“This really has been a fairy tale story, and one which I hope for Guyana will continue and which I hope will bring enormous hope and pleasure to other countries in Concacaf, who like Guyana, probably thought it was never possible,” he told the Jamaica Observer.

Guyana are currently second in Group C of League B of the CNL on six points behind runaway leaders Jamaica, who have blitzed the group on maximum 12 points with 18 goals and none against. The group is completed by Antigua and Barbuda and Aruba.

“They (Reggae Boyz) have made a fantastic start (in the CNL) and the goals they have scored in their first four games speaks volumes to the job that the staff led by Theodore Whitmore is doing, and hopefully, it should all be going to plan for the rest of the tournament,” noted Johnson.

Jamaica, who are ranked third in Concacaf and 47th by Fifa, are not only set to qualify for the Gold Cup, but promotion to League A, which conventional rhetoric argues was their place to be to begin with.

In terms of the wider benefits of the CNL, especially as it relates to the Caribbean, Johnson was excited at the prospects.

“First of all, it's huge exposure around the world, which opens up sponsorship opportunities, which opens up visibility avenues for players; and because these games are a lot more frequent, we would be improving the players because they would be getting more game time, and not only game time, but the teams are improving because they are benefiting from more playing time, which makes the teams stronger,” argued the ex Notts County defender.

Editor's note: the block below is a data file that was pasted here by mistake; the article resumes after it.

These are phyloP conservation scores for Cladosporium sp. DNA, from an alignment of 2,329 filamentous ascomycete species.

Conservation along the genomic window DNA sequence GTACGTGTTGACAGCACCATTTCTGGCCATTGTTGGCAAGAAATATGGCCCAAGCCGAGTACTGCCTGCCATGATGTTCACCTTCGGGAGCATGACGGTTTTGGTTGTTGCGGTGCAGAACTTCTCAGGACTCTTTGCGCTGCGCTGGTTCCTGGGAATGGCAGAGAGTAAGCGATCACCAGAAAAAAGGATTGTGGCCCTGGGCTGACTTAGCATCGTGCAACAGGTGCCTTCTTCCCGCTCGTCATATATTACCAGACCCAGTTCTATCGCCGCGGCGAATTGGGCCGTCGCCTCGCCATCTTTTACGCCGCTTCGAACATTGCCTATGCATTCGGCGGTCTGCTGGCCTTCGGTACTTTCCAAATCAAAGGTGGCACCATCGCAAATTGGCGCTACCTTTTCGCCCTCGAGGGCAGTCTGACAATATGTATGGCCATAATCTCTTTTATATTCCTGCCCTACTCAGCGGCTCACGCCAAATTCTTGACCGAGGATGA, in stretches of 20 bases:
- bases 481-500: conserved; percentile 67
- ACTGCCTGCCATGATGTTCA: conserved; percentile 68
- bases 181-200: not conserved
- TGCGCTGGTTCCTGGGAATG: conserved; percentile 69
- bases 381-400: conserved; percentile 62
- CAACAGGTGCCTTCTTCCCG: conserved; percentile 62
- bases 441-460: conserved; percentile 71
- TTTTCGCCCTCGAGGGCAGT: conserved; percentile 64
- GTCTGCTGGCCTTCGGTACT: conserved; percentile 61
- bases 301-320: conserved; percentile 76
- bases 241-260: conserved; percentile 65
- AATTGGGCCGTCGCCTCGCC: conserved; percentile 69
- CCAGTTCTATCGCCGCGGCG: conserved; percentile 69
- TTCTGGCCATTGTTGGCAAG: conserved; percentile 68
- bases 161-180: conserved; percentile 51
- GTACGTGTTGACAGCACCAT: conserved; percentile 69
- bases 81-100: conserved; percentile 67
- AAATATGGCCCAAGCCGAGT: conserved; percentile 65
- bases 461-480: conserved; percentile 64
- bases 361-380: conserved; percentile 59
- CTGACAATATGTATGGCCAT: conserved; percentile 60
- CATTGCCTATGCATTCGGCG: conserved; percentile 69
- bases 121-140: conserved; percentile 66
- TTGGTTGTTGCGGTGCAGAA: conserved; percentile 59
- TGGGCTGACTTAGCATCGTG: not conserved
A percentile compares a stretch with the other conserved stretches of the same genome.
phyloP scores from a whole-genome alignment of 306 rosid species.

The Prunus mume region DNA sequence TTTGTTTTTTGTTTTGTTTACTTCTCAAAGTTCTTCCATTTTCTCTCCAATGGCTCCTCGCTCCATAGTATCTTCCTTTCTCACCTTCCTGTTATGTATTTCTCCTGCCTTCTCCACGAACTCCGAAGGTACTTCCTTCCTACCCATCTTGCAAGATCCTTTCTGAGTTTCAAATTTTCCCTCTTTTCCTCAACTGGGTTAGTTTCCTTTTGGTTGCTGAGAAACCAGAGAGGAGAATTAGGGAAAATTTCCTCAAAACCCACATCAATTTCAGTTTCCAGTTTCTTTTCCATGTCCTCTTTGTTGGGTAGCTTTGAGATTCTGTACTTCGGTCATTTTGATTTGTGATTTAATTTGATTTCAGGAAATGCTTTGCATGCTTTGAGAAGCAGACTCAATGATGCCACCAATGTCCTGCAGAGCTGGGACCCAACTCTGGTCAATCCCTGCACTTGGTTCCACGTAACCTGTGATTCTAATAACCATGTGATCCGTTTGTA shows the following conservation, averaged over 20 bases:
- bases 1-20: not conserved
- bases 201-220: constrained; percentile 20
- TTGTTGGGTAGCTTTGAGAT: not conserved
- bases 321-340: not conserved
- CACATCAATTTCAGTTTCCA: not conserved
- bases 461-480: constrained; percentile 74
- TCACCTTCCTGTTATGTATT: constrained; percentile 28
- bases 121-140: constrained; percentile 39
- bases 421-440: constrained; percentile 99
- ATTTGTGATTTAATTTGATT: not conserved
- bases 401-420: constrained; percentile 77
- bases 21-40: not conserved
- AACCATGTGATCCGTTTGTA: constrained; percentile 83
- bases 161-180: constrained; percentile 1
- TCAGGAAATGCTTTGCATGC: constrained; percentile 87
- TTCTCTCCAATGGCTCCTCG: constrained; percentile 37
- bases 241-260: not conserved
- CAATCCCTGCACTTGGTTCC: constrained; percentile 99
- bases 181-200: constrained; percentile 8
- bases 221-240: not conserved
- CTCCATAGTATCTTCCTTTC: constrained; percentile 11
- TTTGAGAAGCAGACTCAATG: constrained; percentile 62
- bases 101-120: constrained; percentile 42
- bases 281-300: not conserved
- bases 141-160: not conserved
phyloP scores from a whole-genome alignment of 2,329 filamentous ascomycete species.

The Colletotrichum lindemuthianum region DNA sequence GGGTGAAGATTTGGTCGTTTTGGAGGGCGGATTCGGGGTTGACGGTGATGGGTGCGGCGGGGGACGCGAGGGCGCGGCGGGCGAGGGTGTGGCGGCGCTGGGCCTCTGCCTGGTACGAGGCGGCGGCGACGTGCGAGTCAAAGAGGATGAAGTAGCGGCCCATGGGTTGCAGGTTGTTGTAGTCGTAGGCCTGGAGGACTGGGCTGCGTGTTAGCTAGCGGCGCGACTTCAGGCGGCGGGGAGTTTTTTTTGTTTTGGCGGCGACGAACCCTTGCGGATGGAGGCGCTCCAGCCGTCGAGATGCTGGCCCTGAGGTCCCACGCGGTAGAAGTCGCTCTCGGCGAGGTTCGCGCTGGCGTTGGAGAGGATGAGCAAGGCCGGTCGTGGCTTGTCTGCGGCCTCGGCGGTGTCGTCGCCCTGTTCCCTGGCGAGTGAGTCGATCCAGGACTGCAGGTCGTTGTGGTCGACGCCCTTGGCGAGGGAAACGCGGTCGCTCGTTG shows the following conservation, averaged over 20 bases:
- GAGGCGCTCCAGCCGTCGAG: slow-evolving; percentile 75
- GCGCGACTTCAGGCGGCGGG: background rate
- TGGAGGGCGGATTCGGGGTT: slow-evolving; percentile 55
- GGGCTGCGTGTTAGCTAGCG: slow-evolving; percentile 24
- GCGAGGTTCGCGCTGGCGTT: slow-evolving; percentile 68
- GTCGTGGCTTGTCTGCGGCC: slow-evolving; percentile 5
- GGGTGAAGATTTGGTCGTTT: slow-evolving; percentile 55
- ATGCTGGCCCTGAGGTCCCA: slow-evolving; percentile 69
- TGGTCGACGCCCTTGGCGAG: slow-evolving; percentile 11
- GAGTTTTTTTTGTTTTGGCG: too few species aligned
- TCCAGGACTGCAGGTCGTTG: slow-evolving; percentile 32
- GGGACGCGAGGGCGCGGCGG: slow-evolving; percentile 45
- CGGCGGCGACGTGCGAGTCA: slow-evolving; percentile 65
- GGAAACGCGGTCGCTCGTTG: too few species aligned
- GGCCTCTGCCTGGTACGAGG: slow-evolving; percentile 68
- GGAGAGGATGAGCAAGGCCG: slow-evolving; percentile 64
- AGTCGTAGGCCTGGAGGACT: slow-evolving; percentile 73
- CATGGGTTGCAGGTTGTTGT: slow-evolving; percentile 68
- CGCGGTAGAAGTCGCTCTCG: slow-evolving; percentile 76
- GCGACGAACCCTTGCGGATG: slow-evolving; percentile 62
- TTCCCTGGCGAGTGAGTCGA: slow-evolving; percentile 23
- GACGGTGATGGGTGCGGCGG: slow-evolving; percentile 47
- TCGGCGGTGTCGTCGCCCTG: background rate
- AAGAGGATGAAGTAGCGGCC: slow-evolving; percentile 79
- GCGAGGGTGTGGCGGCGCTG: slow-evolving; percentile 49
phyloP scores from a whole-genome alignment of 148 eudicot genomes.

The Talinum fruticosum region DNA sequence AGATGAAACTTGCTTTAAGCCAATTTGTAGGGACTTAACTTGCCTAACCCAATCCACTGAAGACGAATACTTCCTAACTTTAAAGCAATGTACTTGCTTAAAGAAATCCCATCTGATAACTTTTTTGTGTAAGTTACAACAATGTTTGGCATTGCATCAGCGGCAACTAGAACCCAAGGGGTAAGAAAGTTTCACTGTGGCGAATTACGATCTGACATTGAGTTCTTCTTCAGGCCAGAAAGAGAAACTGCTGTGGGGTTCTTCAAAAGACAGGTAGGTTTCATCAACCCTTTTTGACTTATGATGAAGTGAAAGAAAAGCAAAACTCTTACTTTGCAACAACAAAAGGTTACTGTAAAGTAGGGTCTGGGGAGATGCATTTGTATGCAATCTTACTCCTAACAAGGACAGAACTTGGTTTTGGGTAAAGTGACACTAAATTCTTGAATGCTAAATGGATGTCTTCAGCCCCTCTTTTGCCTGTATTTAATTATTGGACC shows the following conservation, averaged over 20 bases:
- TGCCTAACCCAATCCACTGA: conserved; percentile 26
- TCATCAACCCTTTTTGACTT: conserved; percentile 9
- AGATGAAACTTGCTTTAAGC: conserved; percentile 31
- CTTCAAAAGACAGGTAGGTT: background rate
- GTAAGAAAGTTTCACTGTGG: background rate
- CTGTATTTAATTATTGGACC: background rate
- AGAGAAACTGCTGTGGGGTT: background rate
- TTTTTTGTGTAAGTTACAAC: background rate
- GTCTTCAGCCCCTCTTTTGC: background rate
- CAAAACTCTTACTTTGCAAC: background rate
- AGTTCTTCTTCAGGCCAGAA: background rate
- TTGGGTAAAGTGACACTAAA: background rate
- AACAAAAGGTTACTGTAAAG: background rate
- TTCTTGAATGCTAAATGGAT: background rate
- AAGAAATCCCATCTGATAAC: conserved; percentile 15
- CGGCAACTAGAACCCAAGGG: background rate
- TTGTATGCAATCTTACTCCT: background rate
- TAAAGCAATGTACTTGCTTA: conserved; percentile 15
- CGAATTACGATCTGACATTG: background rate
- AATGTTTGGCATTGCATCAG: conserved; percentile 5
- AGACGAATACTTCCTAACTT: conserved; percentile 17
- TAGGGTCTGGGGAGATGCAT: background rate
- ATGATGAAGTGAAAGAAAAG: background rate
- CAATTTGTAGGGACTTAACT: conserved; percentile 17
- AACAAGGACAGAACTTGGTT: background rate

Another island nation, like countless others, living football's fairy tale is Grenada, a classic example of a CNL-influenced turnaround.

“To qualify for the Gold Cup would mean everything, not only for me, but the players, the staff and the country as a whole… and we have put ourselves in a good position in the first four games of the CNL as we are on top of the group and this shows the hard work of the players to have fought in those games to get positive results,” said Coach Shalrie Joseph.

“We have not qualified yet (for Gold Cup) as we still have work ahead of us and we have to make sure we finish the group strongly,” he added.

Grenada lead Group A of League B on 10 points after four matches. Other competing teams are St Kitts and Nevis, Belize and French Guiana.

The Spice Boys' dream run so far, confirms Joseph, is due mainly to “consistency” by the players, and is a course that the team intends to stay on.